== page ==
Research Paper Volume 12, Issue 3 pp 2084—2100
Insulin impedes osteogenesis of BMSCs by inhibiting autophagy and promoting premature senescence via the TGF-β1 pathway
- 1 Jiangsu Key Laboratory of Oral Diseases, Nanjing Medical University, Nanjing 210029, Jiangsu Province, China
- 2 Department of Oral and Maxillofacial Surgery, Affiliated Hospital of Stomatology, Nanjing Medical University, Nanjing 210029, Jiangsu Province, China
received: October 12, 2019 ; accepted: January 2, 2020 ; published: February 3, 2020 ;https://doi.org/10.18632/aging.102723
How to Cite
Copyright © 2020 Zhang et al. This is an open-access article distributed under the terms of the Creative Commons Attribution License (CC BY 3.0), which permits unrestricted use, distribution, and reproduction in any medium, provided the original author and source are credited.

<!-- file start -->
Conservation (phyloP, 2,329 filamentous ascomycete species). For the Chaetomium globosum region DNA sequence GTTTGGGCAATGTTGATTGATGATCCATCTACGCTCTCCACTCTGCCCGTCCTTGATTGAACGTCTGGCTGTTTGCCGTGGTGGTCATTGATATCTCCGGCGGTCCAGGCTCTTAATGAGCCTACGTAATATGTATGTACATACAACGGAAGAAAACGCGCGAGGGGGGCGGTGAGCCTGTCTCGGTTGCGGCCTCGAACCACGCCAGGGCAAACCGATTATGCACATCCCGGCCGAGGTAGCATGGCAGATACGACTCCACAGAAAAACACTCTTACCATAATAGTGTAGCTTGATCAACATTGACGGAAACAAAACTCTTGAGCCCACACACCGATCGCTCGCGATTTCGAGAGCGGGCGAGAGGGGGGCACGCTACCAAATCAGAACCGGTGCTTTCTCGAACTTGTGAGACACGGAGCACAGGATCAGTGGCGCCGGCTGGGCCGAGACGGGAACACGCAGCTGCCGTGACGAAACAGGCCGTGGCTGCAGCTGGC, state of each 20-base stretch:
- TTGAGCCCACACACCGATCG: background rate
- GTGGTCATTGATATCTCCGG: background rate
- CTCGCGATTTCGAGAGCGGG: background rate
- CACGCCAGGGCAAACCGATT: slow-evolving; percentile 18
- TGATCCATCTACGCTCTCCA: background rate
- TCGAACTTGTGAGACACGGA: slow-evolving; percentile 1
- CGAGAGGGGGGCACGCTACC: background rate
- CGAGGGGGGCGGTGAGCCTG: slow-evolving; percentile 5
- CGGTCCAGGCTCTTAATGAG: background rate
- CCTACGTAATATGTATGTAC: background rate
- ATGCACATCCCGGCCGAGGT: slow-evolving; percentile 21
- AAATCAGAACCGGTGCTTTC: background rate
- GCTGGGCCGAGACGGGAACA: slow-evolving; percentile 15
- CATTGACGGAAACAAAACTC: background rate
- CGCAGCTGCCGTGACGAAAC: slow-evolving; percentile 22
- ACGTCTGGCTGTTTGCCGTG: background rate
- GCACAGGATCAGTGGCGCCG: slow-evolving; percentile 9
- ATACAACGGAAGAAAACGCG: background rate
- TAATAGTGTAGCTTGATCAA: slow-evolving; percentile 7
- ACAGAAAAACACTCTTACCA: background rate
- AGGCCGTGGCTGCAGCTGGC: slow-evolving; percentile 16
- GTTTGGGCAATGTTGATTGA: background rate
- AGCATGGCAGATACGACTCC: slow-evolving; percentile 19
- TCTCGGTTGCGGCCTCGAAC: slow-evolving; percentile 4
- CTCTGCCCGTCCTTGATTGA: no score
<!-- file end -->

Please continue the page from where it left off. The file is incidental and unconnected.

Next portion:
The dysfunction of bone marrow stromal cells (BMSCs) may be a core factor in Type 2 diabetes mellitus (T2DM) associated osteoporosis. However, the underlying mechanism is not well understood. Here, we delineated the critical role of insulin impeding osteogenesis of BMSCs in T2DM. Compared with BMSCs from healthy people (H-BMSCs), BMSCs from T2DM patient (DM-BMSCs) showed decreased osteogenic differentiation and autophagy level, and increased senescent phenotype. H-BMSCs incubated in hyperglycemic and hyperinsulinemic conditions similarly showed these phenotypes of DM-BMSCs. Notably, enhanced TGF-β1 expression was detected not only in DM-BMSCs and high-glucose and insulin-treated H-BMSCs, but also in bone callus of streptozocin-induced diabetic rats. Moreover, inhibiting TGF-β1 signaling not only enhanced osteogenic differentiation and autophagy level of DM-BMSCs, but also delayed senescence of DM-BMSCs, as well as promoted mandible defect healing of diabetic rats. Finally, we further verified that it was TGF-β receptor II (TβRII), not TβRI, markedly increased in both DM-BMSCs and insulin-treated H-BMSCs. Our data revealed that insulin impeded osteogenesis of BMSCs by inhibiting autophagy and promoting premature senescence, which it should be responsible for T2DM-induced bone loss, at least in part. These findings suggest that inhibiting TGF-β1 pathway may be a potential therapeutic target for T2DM associated bone disorders.